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    UK's Labour Sets out Radical Agenda


The opposition Labour Party released its manifesto May 16 containing radical proposals to re-nationalise energy infrastructure and to ban fracking.

by: Mark Smedley

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UK's Labour Sets out Radical Agenda

With the UK’s June 8 election just three weeks away, the opposition Labour Party released May 16 its manifesto, with radical proposals to re-nationalise energy infrastructure and to ban fracking.

Labour – still trailing the governing Conservative Party in election polls – proposes a three-stage programme. First, it outlines how control of National Grid and regional energy supply networks should be enabled by “altering the national and regional network operator license conditions.”

It will support the creation of “publicly owned, locally accountable energy companies and co-operatives to rival existing private energy suppliers, with at least one for every region.” This contrasts with the idea of a state-owned energy supplier featured in some leaks of the manifesto last week. However, even regional publicly-owned suppliers would represent a concern or challenge to the incumbent UK Big Six suppliers.

Further, Labour May 16 said it will legislate to permit publicly-owned local companies to buy regional grid assets to “ensure that national and regional grid infrastructure is brought into public ownership over time.” That may sound like a threat to the various international owners of regional gas distributors such as Cadent and Scotia Gas that have invested billions of dollars to buy such assets. 

The words “over time” could be critical for these proposals, as any incoming Labour government may face criticism if it devotes too many financial resources to buying back assets – including water companies – while UK national debt remains very high.

Reacting, National Grid said: "'Privatisation has delivered better performance at a lower price to bill payers, with network costs falling considerably over the last 20 years. This focus on efficiency and investment has helped the UK to recently have its first day of coal-free power generation as well as still enjoying a world-class level of reliability."

The CEO of networks lobby group Energy Networks Association, David Smith, concurred, saying of his industry that "performance and customer satisfaction rates have never been higher. The current market is working well – not only has it reduced costs for customers by 17% since privatisation, but it has delivered significant levels of investment in that time. A further £45bn ($58bn) is already forecasted to be invested in the next six years to deliver the kind of energy infrastructure that will help ensure our economy is fit for the future.”

Labour leader, Jeremy Corbyn

(Photo source: Labour's 2017 manifesto)

Nonetheless, Labour commits to launching a “£250bn fund for investment in infrastructure – transport, energy systems, communications” that over ten years would “take advantage of near-record low interest rates” to invest that amount in “upgrading” the economy.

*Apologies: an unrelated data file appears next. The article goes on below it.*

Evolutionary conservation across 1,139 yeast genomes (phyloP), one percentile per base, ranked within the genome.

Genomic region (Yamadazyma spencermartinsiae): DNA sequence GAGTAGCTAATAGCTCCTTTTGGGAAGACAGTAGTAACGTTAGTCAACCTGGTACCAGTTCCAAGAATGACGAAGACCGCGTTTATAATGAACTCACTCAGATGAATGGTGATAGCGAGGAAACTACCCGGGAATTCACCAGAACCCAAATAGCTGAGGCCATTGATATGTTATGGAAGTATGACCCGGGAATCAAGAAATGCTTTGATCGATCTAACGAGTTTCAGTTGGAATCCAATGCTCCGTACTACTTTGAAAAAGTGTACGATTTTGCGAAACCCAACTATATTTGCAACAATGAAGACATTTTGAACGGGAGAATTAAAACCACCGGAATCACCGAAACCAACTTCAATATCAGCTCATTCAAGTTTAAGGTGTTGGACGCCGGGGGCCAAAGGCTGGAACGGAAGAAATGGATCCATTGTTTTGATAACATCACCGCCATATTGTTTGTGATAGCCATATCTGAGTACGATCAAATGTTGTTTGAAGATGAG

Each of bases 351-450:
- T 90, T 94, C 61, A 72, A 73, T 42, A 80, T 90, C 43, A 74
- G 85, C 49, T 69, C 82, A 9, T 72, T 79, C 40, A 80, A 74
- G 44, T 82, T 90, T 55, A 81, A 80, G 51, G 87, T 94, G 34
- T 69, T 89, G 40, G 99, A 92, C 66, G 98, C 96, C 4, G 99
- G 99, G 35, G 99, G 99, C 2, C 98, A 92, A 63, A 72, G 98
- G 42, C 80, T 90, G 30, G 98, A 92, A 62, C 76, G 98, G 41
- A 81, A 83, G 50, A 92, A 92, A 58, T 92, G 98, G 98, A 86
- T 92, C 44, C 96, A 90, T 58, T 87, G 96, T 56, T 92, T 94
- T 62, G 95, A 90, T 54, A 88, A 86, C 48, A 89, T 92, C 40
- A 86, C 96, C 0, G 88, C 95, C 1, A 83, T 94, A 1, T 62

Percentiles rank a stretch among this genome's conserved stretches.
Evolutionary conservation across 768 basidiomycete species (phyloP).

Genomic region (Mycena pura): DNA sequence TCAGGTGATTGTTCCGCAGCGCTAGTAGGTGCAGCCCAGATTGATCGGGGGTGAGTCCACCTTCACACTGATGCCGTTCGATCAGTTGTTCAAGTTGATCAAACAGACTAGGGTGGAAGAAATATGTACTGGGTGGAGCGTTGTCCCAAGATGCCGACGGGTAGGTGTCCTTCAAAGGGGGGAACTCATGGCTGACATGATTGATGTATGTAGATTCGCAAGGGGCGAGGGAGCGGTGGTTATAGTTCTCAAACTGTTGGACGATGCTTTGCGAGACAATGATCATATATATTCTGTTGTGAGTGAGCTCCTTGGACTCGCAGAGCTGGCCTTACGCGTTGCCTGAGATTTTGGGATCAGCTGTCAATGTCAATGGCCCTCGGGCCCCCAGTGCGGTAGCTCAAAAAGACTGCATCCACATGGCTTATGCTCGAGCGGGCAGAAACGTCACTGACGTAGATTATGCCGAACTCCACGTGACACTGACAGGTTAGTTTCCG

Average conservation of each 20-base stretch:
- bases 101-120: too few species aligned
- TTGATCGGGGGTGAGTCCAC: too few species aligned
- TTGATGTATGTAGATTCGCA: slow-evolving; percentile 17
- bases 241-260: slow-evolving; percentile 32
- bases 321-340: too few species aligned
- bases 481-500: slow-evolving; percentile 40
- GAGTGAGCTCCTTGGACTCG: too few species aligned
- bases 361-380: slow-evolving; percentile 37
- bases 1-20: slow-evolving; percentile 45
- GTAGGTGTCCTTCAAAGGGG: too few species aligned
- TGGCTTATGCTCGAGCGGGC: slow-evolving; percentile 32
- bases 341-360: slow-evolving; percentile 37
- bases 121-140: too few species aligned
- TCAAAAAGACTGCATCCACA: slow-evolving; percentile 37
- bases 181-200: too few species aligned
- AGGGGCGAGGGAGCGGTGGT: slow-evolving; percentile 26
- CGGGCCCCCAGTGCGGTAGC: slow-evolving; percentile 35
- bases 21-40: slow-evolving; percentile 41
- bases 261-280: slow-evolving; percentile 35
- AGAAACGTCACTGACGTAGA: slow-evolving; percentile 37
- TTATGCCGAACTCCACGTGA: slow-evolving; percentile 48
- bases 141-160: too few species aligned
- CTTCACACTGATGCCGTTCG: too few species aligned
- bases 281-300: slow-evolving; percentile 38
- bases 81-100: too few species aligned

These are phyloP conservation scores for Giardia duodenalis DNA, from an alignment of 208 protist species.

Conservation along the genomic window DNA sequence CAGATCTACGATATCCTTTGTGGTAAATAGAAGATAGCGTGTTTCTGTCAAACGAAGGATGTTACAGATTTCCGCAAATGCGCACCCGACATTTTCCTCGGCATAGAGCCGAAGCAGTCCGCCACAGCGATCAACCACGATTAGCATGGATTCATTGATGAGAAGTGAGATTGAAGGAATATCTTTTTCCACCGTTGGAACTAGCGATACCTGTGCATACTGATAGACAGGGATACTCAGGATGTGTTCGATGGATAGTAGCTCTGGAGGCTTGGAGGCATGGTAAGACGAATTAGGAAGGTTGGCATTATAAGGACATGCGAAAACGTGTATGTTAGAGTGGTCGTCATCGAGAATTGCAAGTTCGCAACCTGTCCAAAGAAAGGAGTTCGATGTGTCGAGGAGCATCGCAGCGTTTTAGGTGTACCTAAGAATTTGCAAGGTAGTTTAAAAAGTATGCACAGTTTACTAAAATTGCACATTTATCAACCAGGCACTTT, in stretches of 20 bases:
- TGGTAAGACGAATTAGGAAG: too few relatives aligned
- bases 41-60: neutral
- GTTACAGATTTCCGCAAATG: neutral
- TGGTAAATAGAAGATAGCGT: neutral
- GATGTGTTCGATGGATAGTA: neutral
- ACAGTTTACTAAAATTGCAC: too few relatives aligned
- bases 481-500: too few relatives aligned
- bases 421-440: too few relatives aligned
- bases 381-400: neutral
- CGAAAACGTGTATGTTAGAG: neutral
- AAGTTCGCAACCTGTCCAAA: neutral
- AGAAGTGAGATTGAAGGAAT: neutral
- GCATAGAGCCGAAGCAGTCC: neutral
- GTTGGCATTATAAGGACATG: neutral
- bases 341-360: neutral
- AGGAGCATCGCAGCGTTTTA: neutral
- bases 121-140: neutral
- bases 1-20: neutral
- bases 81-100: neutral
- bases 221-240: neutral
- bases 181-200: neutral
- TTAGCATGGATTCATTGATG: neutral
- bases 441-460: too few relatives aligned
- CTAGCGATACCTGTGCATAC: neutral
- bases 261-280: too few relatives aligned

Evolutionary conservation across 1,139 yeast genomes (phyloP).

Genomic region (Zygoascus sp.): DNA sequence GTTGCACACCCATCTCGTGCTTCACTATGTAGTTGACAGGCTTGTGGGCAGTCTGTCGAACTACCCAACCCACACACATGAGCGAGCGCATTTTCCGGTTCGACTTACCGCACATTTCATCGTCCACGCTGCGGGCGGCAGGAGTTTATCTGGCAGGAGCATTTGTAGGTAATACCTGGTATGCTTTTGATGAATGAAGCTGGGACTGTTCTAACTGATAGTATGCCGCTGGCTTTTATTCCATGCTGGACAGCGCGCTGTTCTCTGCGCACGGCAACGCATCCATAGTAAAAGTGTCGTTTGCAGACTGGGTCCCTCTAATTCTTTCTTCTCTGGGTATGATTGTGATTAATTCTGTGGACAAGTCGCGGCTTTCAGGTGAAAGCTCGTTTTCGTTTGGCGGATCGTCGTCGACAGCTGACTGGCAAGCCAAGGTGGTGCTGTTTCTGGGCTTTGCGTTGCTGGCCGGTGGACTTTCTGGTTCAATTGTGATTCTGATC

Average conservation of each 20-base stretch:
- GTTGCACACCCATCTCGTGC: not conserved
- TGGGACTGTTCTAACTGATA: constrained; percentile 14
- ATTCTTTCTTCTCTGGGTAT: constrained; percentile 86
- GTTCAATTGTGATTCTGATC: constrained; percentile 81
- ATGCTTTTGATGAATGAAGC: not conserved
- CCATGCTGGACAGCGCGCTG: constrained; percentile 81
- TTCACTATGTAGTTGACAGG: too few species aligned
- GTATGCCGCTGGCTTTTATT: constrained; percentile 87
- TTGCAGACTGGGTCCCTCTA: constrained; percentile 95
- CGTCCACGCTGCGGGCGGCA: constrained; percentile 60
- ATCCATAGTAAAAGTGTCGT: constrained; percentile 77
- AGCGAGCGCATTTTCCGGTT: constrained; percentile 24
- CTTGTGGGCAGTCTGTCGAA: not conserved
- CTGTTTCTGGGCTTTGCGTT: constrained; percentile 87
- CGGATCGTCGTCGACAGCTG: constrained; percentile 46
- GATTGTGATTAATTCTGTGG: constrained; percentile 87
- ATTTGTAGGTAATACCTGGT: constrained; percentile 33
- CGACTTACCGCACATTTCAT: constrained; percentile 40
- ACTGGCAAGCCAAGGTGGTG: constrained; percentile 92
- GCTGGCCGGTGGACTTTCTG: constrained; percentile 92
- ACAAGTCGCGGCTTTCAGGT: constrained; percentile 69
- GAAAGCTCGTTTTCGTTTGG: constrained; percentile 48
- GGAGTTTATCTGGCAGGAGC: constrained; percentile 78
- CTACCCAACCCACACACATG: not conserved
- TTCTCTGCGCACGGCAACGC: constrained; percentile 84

The party proposes to raise Corporation Tax rates on businesses, and by raising income tax rates for high income earners, defined as those above £80,000/yr.

Labour would ban fracking, signals gas must decline post-2030

Labour also says it will defend the North Sea, nuclear and renewable industries. But it vows to “ban fracking because it would lock us into an energy infrastructure based on fossil fuels, long after the point in 2030 when the [UK] Committee on Climate Change says gas in the UK must sharply decline.”

Labour also that, in Brexit negotiations with the EU, it would “prioritise maintaining access to the internal energy market” because buying and selling energy tariff-free with Europe “saves families and business money and helps balance the power grid.” It would also retain access to the EU’s nuclear treaty organisation, Euratom.

Ken Cronin, CEO of the UK Onshore Oil & Gas industry association, said that Labour "shows a misunderstanding of how we use energy in this country" adding that a ban would "hurt the UK's energy security, see potential UK jobs find their way overseas, and keep the cost of energy bills rising."

But anti-fracking campaign group Friends of the Earth disagreed, saying "The next government must commit to making life better for people and nature." It also claimed that pressure from members had led to Barclays Bank announcing that it will divest its 97% stake in UK shale explorer Third Energy.

The union representing energy industry workers, GMB, called May 15 for a fact-based review of fracking, in support of calls for a "proper debate" on shale by Labour parliamentary candidate for North East Derbyshire – a potential shale rich area – Natascha Engel. It said the question was not whether gas had a role in the UK as an intermediate source, but where it would come from.

GMB National Officer for the Gas Industry Stuart Fegan said her call for facts, "rather than promises of an outright ban, is exactly what is needed as the UK decides where it will get its energy from in the post-Brexit world.

“If the hysteria, hype and – on occasions – downright lies that surround hydraulic shale gas extraction are parked in favour of honest debate, the UK public could come to an informed conclusion about our energy mix," he said, while conceding that renewables will "continue to be a key and growing part of the energy mix that powers our economy and homes."

There have already been numerous studies into fracking, with the government putting in place regulations intended to ensure that if done correctly, then fracking is safe. So far no gas has been produced from a fracked UK well, so the commerciality has yet to be tested.


Mark Smedley